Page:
Adoption of Washington State Native Americans Among New and Updated Genealogical Record Collections This Week

Adoption of Washington State Native Americans records are now available for genealogical research. Also this week you can fill up on North Carolina school books, California land dockets, Florida newspapers, Canadian Aboriginal Peoples records, Lower Canadian census for 1825, and new additions to historic British newspapers.

dig these new record collections

United States – Adoption of Washington State Native Americans

Washington, Applications for Enrollment and Adoption of Washington Indians, 1911-1919 is now available at FamilySearch.org. This collection consists of records created during the creation of the Roblin Rolls of Non-Reservation Indians in Western Washington. The enrollment and adoption proceedings of Indian tribes in Western Washington that were not on tribal census records makes this collection unique. It is arranged by tribal name claimed by the applicant, and then by applicant’s name.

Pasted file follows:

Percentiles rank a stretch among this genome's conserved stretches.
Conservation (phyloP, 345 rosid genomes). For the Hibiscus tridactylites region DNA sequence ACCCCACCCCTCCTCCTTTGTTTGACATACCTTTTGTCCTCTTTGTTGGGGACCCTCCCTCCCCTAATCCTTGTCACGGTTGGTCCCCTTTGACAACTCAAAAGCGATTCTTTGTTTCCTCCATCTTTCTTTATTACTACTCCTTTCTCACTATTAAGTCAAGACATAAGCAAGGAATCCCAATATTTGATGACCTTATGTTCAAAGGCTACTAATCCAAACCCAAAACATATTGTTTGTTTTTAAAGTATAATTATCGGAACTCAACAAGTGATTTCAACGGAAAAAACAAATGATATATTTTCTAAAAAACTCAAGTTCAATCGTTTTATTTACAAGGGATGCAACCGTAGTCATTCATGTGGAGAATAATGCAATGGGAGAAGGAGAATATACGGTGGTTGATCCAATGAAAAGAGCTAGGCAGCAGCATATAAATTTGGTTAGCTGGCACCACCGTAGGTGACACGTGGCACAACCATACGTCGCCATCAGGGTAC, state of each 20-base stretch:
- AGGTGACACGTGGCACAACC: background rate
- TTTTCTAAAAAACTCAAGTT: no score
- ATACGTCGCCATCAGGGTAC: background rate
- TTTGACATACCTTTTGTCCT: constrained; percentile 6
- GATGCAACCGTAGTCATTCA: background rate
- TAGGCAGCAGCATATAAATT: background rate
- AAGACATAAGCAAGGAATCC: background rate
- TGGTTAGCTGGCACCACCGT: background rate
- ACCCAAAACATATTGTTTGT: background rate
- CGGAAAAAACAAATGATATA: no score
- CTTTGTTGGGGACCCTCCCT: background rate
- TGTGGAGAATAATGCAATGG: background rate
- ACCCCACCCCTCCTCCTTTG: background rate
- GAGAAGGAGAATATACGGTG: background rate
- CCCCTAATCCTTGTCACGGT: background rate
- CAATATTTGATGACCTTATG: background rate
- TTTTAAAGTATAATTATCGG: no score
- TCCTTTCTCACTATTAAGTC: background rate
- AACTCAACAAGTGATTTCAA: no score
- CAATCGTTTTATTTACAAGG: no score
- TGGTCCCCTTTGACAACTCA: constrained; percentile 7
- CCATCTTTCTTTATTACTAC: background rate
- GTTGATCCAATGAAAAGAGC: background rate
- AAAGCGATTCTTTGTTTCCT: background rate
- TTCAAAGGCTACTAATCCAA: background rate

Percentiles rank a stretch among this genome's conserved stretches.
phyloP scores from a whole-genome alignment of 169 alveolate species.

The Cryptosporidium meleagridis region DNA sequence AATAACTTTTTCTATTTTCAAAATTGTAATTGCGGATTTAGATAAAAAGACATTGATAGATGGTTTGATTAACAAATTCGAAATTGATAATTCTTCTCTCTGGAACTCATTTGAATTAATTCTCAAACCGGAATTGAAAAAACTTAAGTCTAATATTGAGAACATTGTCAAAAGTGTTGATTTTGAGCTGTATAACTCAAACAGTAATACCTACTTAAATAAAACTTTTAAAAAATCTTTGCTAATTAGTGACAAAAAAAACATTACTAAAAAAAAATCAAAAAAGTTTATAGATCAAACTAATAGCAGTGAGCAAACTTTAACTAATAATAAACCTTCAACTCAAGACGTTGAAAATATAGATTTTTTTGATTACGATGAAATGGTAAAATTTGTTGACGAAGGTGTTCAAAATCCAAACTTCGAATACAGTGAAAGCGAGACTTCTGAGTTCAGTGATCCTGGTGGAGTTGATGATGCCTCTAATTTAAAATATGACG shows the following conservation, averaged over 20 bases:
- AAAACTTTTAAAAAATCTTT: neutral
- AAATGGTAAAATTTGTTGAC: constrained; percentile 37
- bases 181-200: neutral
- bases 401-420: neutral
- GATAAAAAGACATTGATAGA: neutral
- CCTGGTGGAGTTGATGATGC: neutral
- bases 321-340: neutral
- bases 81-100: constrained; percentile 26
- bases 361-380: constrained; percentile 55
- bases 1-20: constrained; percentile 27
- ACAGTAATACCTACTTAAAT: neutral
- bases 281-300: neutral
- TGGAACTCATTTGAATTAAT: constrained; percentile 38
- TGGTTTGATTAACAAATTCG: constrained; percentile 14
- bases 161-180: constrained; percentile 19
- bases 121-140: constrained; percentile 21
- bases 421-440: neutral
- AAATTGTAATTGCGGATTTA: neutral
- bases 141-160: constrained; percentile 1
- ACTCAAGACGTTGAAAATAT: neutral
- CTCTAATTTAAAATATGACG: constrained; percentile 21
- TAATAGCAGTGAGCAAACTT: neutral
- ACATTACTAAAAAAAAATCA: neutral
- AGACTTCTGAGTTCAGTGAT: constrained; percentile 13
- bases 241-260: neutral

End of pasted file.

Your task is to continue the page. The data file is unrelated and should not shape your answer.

Records may contain:

  • English name of the primary individual or family members
  • Indian name of the primary individual or family members
  • Birth, marriage, or death dates
  • Birth, marriage, or death places
  • Place of residence
  • Ages
  • Number of children in the family
  • Occupation
  • Other biographical details about the family or individuals such as migrations
  • Tribal affiliation
  • Religious affiliation
  • General information about the tribe

United States – North Carolina – School Books

North Carolina Digital Heritage Center features highlights from the collections at DigitalNC, an online library of sources from across North Carolina. This week, the archive has added almost 90 years worth of “BlueBooks” from St. Mary’s School in Raleigh. The years covered are 1911-2000.

St. Mary’s School was both a high school and a college. In particular, the Student Blue Books could be especially useful for genealogists or historians, as they document the names, activities, and some addresses of the students.